Mark and Bev Skinner.
Mark and Bev Skinner.

Sixteen years ago a charity started that endures today

SENIOR Citizen of the Year 2020 is The Board Meeting Surf Charity volunteer chair of 16 years Mark Skinner whose passion for this Coast charity continues unabated.

"There was 23 wonderful people (on the stage) who have given an enormous amount of their life to charity and I didn't think I would have a shot," Mark, 65, said.

The Coast charity raises funds to support disabled children and their families. It started with three mates - Mark, lawyer Guy Gibbons and special needs teacher Mike Belknap.

It was Mike's son Ty who was the first recipient of the charity's work.

Ty, who has Down Syndrome, qualified for an international swimming event in Ireland.

He needed $1500 to get Ty to the annual event.

The mates put on a surf competition with 30 mates paying $50 each to participate.

"The following year the Down Syndrome association rang me and said we had done such a great job, and now three kids from the Sunny Coast had qualified for the world titles in Budapest," Mark said.

They raised about $10,000 after tweaking the surfing competition format and registering as a charity.


Senior Citizen of the Year Mark Skinner with Maroochy RSL president Michael Liddelow and Sunshine Coast Mayor Mark Jamieson.
Senior Citizen of the Year Mark Skinner with Maroochy RSL president Michael Liddelow and Sunshine Coast Mayor Mark Jamieson.


The charity has raised an outstanding $1.7 million and supports about 150 families annually.

Some get respite care, others receive therapy that's not covered by the NDIS and equipment.

"We have an approach that once a family becomes a beneficiary of the charity, they are with us until the child turns 18," Mark said.

It's what he finds is the most rewarding part of his volunteer work supporting the young kids and watching their lives change for the better.

Last month the charity launched the unique Coast service which provides a children's transfer vehicle.

"It's a wheelchair-fitted van that can take kids to medical appointments with their parents or siblings because we have found a lot of them are single parents and don't have vehicles," Mark said.

"A volunteer driver picks up the family, takes them to their appointment and then take them back home."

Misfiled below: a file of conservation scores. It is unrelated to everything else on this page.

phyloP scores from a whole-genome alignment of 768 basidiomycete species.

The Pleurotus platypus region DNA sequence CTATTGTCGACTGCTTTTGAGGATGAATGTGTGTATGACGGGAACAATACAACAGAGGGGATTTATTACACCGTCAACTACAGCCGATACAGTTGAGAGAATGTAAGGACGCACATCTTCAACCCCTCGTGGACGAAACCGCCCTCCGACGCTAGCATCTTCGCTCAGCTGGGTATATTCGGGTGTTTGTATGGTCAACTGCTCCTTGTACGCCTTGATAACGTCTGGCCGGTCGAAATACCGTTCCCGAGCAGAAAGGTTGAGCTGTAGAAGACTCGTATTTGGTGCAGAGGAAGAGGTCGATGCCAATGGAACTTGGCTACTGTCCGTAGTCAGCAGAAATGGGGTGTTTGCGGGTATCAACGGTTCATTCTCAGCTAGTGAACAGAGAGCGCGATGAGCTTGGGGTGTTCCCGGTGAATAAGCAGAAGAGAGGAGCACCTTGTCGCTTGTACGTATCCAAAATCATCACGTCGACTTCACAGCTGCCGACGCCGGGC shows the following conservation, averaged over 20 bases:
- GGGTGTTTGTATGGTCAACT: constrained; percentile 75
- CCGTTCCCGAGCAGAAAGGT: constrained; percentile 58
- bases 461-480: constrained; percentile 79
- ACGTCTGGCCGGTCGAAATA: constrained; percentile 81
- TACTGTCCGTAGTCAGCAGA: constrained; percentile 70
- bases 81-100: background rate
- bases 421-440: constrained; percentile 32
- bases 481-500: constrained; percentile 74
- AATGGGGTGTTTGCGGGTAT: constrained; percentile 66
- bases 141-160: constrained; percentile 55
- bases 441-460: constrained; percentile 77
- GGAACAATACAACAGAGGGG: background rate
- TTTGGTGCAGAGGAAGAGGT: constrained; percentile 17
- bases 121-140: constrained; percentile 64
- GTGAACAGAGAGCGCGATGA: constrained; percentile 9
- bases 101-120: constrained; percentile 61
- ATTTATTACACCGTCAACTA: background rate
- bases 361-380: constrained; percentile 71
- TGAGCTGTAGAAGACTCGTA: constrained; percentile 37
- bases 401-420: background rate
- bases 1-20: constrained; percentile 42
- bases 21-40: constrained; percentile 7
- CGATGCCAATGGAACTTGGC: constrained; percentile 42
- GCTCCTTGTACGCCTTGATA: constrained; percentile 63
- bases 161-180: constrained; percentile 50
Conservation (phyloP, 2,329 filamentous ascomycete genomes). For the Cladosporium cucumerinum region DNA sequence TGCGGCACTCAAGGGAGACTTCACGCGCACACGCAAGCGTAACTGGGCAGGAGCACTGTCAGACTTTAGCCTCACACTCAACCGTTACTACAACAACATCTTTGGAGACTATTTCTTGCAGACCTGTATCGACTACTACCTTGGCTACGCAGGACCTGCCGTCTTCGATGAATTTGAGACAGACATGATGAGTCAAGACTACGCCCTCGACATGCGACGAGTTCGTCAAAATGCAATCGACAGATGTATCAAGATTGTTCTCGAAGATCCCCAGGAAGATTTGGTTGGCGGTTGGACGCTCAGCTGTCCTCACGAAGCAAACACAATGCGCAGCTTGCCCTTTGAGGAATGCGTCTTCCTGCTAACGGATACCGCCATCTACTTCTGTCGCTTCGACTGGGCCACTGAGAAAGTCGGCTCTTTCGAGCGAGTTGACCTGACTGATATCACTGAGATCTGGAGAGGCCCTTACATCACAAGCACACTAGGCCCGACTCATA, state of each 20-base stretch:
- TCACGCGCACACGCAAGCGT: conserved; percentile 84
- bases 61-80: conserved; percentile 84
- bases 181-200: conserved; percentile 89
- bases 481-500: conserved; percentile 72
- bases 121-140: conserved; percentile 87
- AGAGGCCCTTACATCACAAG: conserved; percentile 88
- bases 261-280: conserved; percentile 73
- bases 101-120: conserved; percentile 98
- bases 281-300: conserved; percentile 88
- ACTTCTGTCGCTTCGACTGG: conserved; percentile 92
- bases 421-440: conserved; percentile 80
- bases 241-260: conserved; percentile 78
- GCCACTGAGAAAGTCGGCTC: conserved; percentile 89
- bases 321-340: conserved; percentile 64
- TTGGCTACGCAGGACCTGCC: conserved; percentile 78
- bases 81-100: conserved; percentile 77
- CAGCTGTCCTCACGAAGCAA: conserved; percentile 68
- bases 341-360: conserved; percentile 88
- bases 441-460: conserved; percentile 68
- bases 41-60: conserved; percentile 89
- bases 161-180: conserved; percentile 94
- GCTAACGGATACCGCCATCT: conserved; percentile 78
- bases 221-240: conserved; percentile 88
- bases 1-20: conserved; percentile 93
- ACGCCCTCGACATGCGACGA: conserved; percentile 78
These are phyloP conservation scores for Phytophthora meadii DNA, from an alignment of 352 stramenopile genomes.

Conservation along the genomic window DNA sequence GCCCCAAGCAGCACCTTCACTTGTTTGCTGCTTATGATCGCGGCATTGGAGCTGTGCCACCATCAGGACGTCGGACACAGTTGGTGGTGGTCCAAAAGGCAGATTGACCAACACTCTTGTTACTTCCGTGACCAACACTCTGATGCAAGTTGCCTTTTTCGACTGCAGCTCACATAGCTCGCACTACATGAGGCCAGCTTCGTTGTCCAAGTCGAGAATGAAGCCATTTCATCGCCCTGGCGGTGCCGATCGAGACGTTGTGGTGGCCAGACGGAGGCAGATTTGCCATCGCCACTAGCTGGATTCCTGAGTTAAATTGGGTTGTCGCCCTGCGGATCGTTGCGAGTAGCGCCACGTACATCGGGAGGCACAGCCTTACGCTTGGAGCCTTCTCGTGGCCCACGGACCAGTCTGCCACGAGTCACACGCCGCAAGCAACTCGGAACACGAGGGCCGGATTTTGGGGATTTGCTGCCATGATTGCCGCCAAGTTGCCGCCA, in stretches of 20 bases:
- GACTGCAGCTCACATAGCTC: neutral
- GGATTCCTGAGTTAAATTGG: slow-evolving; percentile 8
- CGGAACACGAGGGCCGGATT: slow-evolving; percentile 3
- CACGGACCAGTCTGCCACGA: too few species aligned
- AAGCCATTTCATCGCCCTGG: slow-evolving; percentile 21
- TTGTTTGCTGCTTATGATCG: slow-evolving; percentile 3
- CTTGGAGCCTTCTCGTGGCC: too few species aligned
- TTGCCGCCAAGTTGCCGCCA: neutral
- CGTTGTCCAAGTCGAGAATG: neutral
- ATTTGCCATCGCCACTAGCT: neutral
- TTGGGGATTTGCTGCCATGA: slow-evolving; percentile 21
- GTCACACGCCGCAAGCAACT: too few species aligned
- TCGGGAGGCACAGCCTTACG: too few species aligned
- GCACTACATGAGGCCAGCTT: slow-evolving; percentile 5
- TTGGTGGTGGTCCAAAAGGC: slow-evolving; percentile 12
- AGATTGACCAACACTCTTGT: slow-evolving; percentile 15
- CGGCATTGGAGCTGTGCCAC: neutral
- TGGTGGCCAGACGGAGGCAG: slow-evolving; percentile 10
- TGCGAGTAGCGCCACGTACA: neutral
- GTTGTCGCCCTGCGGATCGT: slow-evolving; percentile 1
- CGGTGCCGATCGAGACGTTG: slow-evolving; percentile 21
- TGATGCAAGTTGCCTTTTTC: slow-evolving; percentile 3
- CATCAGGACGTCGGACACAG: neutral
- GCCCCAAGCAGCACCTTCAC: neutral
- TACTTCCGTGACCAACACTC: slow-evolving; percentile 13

Recently a board member charity donated an old car to a family with seven children, five of them with severe autism, that didn't have a car and moved them into public housing so they could be closer to public facilities.

His wife Bev, who has backed Mark up every step of the way, helped set up the flat with furniture and household staples. That was a personal contribution.

Using online communication and a supporter's office for monthly meetings, the charity is successfully run only by volunteers such as Mark.

Even though Mark has a full-time role with his national advertising company, he can spend at peak times between 15 to 20 hours a week leading the Board Meeting Surf Charity as it grows, signing up more sponsors and supporters, organising events and communicating with charity applicants.

After his cancer scare seven years ago and the ensuing back surgery, getting out on the water has been difficult.

He put on 20 kilos and bought a bigger board so he can still hit the waves, from time to time.

Surrounded in his lounge room by a multitude of goods that have been collected for fundraising events, Mark said when it comes to stepping back from the chair role:

"I will keep going for a few more years".

"We don't have in place someone ready to take over, but we are grooming people now."

But don't think he will walk away when the time comes.

"I will stay around;

I can't see any reason not to."

A big part of his role is managing the five events the charity holds each year.

"I feel very rewarded to doing the charity work," he added.

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